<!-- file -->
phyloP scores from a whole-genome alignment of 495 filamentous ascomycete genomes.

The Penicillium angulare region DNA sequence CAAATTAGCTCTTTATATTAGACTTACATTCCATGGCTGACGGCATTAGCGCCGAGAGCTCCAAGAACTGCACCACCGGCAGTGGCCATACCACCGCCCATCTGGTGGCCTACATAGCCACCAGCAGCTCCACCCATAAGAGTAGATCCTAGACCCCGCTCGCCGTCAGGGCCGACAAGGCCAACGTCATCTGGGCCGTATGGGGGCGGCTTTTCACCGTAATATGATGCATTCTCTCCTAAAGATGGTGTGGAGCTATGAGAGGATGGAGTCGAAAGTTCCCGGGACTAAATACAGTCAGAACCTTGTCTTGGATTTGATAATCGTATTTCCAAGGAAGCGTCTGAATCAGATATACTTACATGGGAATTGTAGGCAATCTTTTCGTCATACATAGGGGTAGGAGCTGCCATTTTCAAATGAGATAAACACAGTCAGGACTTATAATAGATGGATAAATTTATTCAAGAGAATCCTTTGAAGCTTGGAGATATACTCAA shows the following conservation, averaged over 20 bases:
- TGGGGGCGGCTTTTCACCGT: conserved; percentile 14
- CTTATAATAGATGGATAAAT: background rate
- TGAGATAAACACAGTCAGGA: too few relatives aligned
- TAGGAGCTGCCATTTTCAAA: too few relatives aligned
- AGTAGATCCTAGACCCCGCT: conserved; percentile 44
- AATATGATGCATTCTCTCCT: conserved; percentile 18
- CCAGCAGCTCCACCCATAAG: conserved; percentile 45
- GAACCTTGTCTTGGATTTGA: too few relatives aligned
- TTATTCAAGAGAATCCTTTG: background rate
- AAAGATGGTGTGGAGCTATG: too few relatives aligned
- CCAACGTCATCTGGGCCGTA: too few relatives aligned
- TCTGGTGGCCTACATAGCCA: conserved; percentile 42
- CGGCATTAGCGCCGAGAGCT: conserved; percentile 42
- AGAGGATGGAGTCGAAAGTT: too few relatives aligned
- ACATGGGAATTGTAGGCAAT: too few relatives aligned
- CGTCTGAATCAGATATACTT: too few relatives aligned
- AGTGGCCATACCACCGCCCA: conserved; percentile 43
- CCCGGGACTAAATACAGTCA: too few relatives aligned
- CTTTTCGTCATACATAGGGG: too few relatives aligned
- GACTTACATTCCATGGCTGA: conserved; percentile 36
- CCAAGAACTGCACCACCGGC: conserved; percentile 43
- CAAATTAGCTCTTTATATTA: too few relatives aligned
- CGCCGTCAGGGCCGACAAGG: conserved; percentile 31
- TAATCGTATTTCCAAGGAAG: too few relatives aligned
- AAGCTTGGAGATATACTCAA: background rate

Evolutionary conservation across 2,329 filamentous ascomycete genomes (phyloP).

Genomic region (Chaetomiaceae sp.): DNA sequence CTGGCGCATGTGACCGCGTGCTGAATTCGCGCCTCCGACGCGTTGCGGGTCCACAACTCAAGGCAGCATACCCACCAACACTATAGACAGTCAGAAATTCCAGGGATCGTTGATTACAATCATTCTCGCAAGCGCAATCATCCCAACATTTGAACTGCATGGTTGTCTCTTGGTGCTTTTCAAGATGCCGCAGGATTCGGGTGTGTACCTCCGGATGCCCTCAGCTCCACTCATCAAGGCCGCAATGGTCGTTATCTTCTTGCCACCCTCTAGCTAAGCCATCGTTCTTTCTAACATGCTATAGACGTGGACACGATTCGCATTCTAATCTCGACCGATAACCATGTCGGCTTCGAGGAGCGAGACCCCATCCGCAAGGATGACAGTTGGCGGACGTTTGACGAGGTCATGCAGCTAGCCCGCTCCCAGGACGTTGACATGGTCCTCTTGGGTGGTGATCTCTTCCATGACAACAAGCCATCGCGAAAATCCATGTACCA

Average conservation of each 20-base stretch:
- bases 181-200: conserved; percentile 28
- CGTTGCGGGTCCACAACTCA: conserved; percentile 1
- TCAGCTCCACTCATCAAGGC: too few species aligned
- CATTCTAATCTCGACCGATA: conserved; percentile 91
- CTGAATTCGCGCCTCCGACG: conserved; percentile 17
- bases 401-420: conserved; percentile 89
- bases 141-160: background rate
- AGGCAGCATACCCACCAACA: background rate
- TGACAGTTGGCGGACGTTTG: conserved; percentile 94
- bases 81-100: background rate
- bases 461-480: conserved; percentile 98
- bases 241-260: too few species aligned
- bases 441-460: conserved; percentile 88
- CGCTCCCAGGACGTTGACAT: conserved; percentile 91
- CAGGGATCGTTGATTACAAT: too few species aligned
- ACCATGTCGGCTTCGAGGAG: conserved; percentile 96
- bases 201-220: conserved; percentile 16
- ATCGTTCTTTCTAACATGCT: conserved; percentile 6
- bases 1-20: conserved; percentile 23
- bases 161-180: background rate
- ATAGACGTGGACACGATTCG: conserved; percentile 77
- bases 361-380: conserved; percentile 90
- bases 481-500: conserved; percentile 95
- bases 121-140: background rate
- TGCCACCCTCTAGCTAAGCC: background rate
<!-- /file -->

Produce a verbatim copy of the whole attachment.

phyloP scores from a whole-genome alignment of 495 filamentous ascomycete genomes.

The Penicillium angulare region DNA sequence CAAATTAGCTCTTTATATTAGACTTACATTCCATGGCTGACGGCATTAGCGCCGAGAGCTCCAAGAACTGCACCACCGGCAGTGGCCATACCACCGCCCATCTGGTGGCCTACATAGCCACCAGCAGCTCCACCCATAAGAGTAGATCCTAGACCCCGCTCGCCGTCAGGGCCGACAAGGCCAACGTCATCTGGGCCGTATGGGGGCGGCTTTTCACCGTAATATGATGCATTCTCTCCTAAAGATGGTGTGGAGCTATGAGAGGATGGAGTCGAAAGTTCCCGGGACTAAATACAGTCAGAACCTTGTCTTGGATTTGATAATCGTATTTCCAAGGAAGCGTCTGAATCAGATATACTTACATGGGAATTGTAGGCAATCTTTTCGTCATACATAGGGGTAGGAGCTGCCATTTTCAAATGAGATAAACACAGTCAGGACTTATAATAGATGGATAAATTTATTCAAGAGAATCCTTTGAAGCTTGGAGATATACTCAA shows the following conservation, averaged over 20 bases:
- TGGGGGCGGCTTTTCACCGT: conserved; percentile 14
- CTTATAATAGATGGATAAAT: background rate
- TGAGATAAACACAGTCAGGA: too few relatives aligned
- TAGGAGCTGCCATTTTCAAA: too few relatives aligned
- AGTAGATCCTAGACCCCGCT: conserved; percentile 44
- AATATGATGCATTCTCTCCT: conserved; percentile 18
- CCAGCAGCTCCACCCATAAG: conserved; percentile 45
- GAACCTTGTCTTGGATTTGA: too few relatives aligned
- TTATTCAAGAGAATCCTTTG: background rate
- AAAGATGGTGTGGAGCTATG: too few relatives aligned
- CCAACGTCATCTGGGCCGTA: too few relatives aligned
- TCTGGTGGCCTACATAGCCA: conserved; percentile 42
- CGGCATTAGCGCCGAGAGCT: conserved; percentile 42
- AGAGGATGGAGTCGAAAGTT: too few relatives aligned
- ACATGGGAATTGTAGGCAAT: too few relatives aligned
- CGTCTGAATCAGATATACTT: too few relatives aligned
- AGTGGCCATACCACCGCCCA: conserved; percentile 43
- CCCGGGACTAAATACAGTCA: too few relatives aligned
- CTTTTCGTCATACATAGGGG: too few relatives aligned
- GACTTACATTCCATGGCTGA: conserved; percentile 36
- CCAAGAACTGCACCACCGGC: conserved; percentile 43
- CAAATTAGCTCTTTATATTA: too few relatives aligned
- CGCCGTCAGGGCCGACAAGG: conserved; percentile 31
- TAATCGTATTTCCAAGGAAG: too few relatives aligned
- AAGCTTGGAGATATACTCAA: background rate

Evolutionary conservation across 2,329 filamentous ascomycete genomes (phyloP).

Genomic region (Chaetomiaceae sp.): DNA sequence CTGGCGCATGTGACCGCGTGCTGAATTCGCGCCTCCGACGCGTTGCGGGTCCACAACTCAAGGCAGCATACCCACCAACACTATAGACAGTCAGAAATTCCAGGGATCGTTGATTACAATCATTCTCGCAAGCGCAATCATCCCAACATTTGAACTGCATGGTTGTCTCTTGGTGCTTTTCAAGATGCCGCAGGATTCGGGTGTGTACCTCCGGATGCCCTCAGCTCCACTCATCAAGGCCGCAATGGTCGTTATCTTCTTGCCACCCTCTAGCTAAGCCATCGTTCTTTCTAACATGCTATAGACGTGGACACGATTCGCATTCTAATCTCGACCGATAACCATGTCGGCTTCGAGGAGCGAGACCCCATCCGCAAGGATGACAGTTGGCGGACGTTTGACGAGGTCATGCAGCTAGCCCGCTCCCAGGACGTTGACATGGTCCTCTTGGGTGGTGATCTCTTCCATGACAACAAGCCATCGCGAAAATCCATGTACCA

Average conservation of each 20-base stretch:
- bases 181-200: conserved; percentile 28
- CGTTGCGGGTCCACAACTCA: conserved; percentile 1
- TCAGCTCCACTCATCAAGGC: too few species aligned
- CATTCTAATCTCGACCGATA: conserved; percentile 91
- CTGAATTCGCGCCTCCGACG: conserved; percentile 17
- bases 401-420: conserved; percentile 89
- bases 141-160: background rate
- AGGCAGCATACCCACCAACA: background rate
- TGACAGTTGGCGGACGTTTG: conserved; percentile 94
- bases 81-100: background rate
- bases 461-480: conserved; percentile 98
- bases 241-260: too few species aligned
- bases 441-460: conserved; percentile 88
- CGCTCCCAGGACGTTGACAT: conserved; percentile 91
- CAGGGATCGTTGATTACAAT: too few species aligned
- ACCATGTCGGCTTCGAGGAG: conserved; percentile 96
- bases 201-220: conserved; percentile 16
- ATCGTTCTTTCTAACATGCT: conserved; percentile 6
- bases 1-20: conserved; percentile 23
- bases 161-180: background rate
- ATAGACGTGGACACGATTCG: conserved; percentile 77
- bases 361-380: conserved; percentile 90
- bases 481-500: conserved; percentile 95
- bases 121-140: background rate
- TGCCACCCTCTAGCTAAGCC: background rate